The counseling department decided to change the online program that provides students a way to make up failed classes.
Beginning this semester counselors have replaced Cyber High, utilized by the school for the past two years, with Odysseyware, another district-approved online resource for students in need of credit recovery. The counseling department switched to Odysseyware in January because Cyber High was too costly, according to assistant principal of student support services Michael Yi. In the Cyber High program, students must pass four out of five unit exams to earn credit for each $90 course, according to counselor Jeffrey Yang. If students fail any exam, they can pay an additional $20 if they wish to retake the test.
Typically, students, not the school, pay for the courses, but some are unable to afford the cost, according to Yi. In such cases, the school foots the bill. Last semester, expenses for Cyber High amounted to approximately $6,000-$7,000, a bill that has not yet been cleared, although the school plans to settle the account, according to Yi. There is no funding designated to pay for the Cyber High courses so money is pooled from miscellaneous funds. “Odysseyware avoids such complications, since it does not involve any costs for now,” Yi said.
A student can recover credit for any core academic classes that he or she failed, though science courses are not offered because they require “wet labs” — labs that require the use of water to wash and clean the materials. “I think online courses in general are convenient for students who really need the credit since they can do it during their free time,” Yi said. “However, students don’t get to talk to a teacher face to face and can lose the chance to discuss with their classmates as well.”
Furthermore, the completion rate for Cyber High is disappointing ⎯ only half of the first semester initial enrollment of 30-40 students finished the course, according to counselor Jeffery Yang. “I hope Odysseyware is more effective than Cyber High,” Yang said. “The students may not feel motivated to complete the course or they may be too busy. Both online courses require dedication; students need to utilize their free time wisely.”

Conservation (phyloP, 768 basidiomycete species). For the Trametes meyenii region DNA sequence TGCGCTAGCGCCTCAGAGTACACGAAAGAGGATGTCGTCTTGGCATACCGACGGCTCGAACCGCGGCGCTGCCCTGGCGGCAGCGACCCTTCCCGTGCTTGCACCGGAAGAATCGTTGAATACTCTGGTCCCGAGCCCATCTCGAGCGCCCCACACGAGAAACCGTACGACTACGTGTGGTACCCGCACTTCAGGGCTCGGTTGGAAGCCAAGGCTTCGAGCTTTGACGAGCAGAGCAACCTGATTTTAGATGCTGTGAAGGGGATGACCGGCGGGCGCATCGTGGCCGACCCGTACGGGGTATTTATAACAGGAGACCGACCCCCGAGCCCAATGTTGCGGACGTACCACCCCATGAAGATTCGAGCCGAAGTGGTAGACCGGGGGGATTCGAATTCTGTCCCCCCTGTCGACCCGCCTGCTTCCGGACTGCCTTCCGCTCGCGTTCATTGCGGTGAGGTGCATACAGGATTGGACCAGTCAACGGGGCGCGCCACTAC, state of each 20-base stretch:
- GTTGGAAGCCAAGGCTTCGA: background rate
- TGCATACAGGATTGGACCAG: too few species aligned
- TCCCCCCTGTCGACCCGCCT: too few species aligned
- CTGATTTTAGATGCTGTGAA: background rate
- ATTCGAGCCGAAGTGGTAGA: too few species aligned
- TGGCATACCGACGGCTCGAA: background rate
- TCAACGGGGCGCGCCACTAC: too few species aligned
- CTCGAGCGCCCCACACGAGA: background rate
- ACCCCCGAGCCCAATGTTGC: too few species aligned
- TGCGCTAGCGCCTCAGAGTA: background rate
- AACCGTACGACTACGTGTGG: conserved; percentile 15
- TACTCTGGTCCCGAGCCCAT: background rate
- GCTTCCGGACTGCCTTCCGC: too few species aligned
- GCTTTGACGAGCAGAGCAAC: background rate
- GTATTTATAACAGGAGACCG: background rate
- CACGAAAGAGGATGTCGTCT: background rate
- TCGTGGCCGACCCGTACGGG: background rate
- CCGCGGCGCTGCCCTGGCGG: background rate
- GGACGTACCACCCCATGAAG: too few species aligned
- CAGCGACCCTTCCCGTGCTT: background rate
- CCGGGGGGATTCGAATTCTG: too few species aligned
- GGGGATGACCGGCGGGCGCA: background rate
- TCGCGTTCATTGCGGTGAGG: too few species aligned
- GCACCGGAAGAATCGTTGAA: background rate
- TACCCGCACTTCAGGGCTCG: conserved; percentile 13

Odysseyware requires more monitoring, ensuring that students stay on task. Another incentive the school plans to use to encourage students to complete the course is to charge a $30 deposit, according to Yi. Upon completion of the course, the school will return the money back to the students. Students must follow a designated curriculum and counselors can check a student’s progress after every test and quiz. All tests, projects, essays and quizzes are either reviewed by or graded by an instructor or counselor, according to Odysseyware’s web site (www.odysseyware.com).
When Cyber High was first implemented, fewer students were enrolled and thus the cost was lower. However, over two years of implementation, the number of students using Cyber High increased, according to Yi. “More students are enrolled while the passing rate is going down, wasting our money,” Yi said. “We need to find a more effective way to monitor the students so Odysseyware is the better choice.”
The University of California approves 18 different online institutes based on their A-G requirement that district schools can choose from. The counseling department has been looking at various options since the end of last semester and is now testing Odysseyware. As of the week of Feb. 13, students are being enrolled into the program, according to Yang.
These online make-up classes are only offered to seniors and occasionally juniors. Counselors look over students’ report cards and note who received a “D” or below in one or more classes and thus needs credit recovery. They email these students and set up an appointment to discuss the online course option, according to Yi. “The students who need credit recovery normally know who they are,” Yang said. “Sometimes they come to us, while other times we would go to them.”
A version of this article first appeared in the Feb. 24, 2012 print edition of The Lowell.